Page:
Anyone for a G&T? Don't you just love Lemons? They look good, smell wonderful, taste fabulous and offer so much as a garden plant with aesthetic, medicinal and culinary properties. Once your Lemon trees are established you will find that they will provide you with fruit for most of the year. This is particularly so with the hardy Meyer Lemon which is a prolific croper with mature fruit holding well whilst the new fruit is developing. If you are looking for a strongly acidic lemon then "Eureka" may be the one for you. The other bonus with "Eureka" is that the tree is virtually thornless and the fruit virtually seedless. For a milder flavour choose the hybrid "Lemonade".
Lemons do need some pampering at first however, and for just a little effort you will be well rewarded. First you need to know that Lemons are gross feeders. What that means is that like me they enjoy their tucker. Unlike me they only have to be fed twice a year, early spring and early autumn. It is best to use a specially formulated Citrus food which is readily available. I also throw a few sheep pellets around the base of my Lemon trees a few times a year.
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The second most important requirement for Lemons or any Citrus is that they must be well watered during dry periods. If you are growing in a container then regular watering (every day in summer) is essential. If you don't water regularly then the young fruit will drop off the tree and the older maturing fruit will dry out and become pithy. Thirdly Lemons must be protected from harsh frost when young. Do this by placing a cover around or over the plant when frosts are forecast. Remember to remove the cover in the morning. If you live in a particularly frosty area leave planting any new trees until late spring. Lemons will do their best in a fertile well drained soil.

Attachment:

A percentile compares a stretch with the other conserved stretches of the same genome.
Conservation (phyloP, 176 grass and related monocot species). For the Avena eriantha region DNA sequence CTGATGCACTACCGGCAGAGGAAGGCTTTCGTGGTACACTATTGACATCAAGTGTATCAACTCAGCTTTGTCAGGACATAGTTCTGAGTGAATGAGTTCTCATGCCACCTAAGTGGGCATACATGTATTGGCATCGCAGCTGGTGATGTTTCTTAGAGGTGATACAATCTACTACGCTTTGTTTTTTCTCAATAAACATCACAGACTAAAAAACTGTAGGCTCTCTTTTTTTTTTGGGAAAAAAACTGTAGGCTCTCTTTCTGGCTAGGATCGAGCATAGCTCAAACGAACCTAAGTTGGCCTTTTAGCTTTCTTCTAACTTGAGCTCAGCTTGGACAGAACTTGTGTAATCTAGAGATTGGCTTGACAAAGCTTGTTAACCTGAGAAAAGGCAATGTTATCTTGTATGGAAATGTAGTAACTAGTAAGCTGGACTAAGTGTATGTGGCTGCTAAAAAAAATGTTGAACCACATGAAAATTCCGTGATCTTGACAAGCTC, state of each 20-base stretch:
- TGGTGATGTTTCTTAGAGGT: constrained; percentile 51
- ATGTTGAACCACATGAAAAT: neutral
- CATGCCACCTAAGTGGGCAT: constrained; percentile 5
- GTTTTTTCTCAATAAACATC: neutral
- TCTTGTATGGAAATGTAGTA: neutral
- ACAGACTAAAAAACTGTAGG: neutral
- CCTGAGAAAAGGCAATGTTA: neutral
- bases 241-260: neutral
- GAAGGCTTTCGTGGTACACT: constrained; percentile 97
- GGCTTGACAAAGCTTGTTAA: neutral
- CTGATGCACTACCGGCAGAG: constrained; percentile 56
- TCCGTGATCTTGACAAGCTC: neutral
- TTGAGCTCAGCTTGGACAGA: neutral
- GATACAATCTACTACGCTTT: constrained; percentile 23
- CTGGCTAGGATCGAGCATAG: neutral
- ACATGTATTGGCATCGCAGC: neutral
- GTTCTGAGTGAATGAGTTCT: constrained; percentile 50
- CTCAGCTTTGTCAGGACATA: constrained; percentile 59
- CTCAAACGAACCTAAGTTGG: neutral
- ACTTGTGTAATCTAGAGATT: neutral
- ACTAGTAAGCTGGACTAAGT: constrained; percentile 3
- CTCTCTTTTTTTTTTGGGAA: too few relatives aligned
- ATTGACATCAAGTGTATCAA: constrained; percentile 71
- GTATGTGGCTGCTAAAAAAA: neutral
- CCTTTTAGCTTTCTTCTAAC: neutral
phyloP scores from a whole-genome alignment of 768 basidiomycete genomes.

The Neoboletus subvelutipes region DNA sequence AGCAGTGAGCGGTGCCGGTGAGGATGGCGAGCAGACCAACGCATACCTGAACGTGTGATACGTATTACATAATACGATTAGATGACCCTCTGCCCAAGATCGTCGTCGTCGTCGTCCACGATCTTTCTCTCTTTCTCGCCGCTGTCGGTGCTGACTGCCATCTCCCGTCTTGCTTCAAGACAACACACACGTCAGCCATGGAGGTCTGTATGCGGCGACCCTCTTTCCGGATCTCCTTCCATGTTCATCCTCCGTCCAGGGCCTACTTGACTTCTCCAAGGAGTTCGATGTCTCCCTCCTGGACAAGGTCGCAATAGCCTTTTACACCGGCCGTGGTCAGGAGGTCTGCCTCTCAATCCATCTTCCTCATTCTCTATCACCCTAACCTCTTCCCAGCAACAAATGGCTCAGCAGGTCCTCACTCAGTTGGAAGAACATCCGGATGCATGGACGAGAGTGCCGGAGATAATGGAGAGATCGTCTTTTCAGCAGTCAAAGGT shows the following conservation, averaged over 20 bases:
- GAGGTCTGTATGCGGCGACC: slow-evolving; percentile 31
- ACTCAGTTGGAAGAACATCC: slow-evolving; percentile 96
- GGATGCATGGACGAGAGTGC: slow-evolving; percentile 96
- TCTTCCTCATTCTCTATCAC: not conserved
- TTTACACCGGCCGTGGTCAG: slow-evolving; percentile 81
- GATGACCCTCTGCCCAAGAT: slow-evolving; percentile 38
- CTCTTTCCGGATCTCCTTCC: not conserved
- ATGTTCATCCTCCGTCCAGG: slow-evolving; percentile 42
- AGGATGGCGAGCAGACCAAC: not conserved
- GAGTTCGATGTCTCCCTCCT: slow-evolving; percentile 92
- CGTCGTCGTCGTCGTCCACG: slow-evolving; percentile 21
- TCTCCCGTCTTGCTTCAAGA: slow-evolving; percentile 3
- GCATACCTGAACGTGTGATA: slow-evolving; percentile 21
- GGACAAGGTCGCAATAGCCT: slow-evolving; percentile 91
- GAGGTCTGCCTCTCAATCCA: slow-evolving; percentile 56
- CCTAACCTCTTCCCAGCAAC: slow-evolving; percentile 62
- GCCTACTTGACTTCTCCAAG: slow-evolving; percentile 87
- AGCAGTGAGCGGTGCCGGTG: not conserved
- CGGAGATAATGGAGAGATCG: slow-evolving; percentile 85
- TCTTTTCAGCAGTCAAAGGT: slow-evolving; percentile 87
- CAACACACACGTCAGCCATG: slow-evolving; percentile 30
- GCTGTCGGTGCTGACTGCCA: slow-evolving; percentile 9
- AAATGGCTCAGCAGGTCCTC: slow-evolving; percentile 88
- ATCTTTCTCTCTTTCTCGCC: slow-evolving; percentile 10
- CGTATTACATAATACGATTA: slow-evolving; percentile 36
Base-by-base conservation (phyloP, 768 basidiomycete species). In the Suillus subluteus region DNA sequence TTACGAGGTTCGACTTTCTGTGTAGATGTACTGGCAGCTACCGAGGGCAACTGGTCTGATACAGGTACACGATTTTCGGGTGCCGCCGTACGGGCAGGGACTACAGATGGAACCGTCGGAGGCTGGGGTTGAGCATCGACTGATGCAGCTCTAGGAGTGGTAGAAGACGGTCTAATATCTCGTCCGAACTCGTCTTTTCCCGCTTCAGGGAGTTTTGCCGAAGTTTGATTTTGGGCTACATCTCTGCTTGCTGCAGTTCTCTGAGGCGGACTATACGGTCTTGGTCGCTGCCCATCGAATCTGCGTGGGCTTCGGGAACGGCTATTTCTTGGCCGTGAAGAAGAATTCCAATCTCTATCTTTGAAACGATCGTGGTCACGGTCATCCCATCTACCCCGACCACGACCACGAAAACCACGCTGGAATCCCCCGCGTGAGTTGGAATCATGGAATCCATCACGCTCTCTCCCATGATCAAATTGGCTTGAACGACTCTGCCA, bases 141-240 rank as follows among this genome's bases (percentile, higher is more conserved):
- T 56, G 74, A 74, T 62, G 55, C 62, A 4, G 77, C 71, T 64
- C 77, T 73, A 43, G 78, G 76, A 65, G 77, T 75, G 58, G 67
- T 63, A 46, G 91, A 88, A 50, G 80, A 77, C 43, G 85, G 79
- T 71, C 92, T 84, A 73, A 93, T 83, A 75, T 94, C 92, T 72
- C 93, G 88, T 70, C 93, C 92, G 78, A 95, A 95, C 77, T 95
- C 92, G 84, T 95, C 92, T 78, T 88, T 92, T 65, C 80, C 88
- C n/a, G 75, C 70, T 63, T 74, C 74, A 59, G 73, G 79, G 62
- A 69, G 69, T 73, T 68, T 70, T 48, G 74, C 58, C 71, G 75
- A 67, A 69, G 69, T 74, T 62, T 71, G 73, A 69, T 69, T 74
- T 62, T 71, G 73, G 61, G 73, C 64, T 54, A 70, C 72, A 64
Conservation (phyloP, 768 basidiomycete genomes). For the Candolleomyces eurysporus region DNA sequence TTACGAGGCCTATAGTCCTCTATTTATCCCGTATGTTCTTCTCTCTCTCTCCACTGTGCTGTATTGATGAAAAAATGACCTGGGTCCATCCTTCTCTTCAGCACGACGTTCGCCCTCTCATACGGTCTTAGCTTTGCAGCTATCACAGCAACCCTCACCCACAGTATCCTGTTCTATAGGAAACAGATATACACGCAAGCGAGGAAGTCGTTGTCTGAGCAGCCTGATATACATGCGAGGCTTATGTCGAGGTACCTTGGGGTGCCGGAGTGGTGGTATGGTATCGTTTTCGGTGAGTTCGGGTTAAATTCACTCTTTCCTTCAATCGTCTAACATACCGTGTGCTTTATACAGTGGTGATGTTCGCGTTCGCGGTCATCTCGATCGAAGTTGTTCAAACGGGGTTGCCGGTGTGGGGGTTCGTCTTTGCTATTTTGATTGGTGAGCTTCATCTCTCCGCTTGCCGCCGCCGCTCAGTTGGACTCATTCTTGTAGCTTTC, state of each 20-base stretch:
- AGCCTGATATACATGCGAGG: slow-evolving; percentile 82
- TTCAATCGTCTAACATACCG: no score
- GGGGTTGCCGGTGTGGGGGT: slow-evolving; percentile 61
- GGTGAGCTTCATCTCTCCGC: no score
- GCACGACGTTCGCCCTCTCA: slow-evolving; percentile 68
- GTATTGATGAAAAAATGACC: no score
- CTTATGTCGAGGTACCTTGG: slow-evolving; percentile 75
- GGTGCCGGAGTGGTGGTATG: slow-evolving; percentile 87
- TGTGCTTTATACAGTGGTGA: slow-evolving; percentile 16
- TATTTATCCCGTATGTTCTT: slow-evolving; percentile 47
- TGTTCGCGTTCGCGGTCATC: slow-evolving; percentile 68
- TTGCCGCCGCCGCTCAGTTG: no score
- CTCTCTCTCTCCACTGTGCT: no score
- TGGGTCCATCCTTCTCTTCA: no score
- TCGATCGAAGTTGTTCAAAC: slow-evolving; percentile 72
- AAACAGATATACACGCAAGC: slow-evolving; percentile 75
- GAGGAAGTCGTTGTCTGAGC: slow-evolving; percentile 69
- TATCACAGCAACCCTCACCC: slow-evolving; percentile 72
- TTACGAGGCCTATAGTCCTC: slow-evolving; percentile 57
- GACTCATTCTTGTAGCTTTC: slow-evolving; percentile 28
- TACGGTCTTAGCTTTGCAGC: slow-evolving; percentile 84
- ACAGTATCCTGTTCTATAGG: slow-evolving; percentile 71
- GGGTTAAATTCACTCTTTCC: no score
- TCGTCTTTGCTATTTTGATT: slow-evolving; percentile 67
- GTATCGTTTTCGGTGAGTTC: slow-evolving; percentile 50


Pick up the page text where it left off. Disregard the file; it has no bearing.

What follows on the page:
You can prune Lemons at any time but really the most convenient time is when you are picking the fruit. Never pull the fruit off, always cut off with a sharp pair of secateurs. Cut back as far as you like to a new growth joint or shoot. Lemons flower in spring and the flowers are bi-sexual and therefore self pollinating, saving them all those complicated relationship problems! The perfume is quite strong and will waft sensuously through garden. Lemons do have the odd pest and disease problem but these are usually easily dealt with. Keeping them hapy and healthy is the best remedy and they in turn will do the same for you.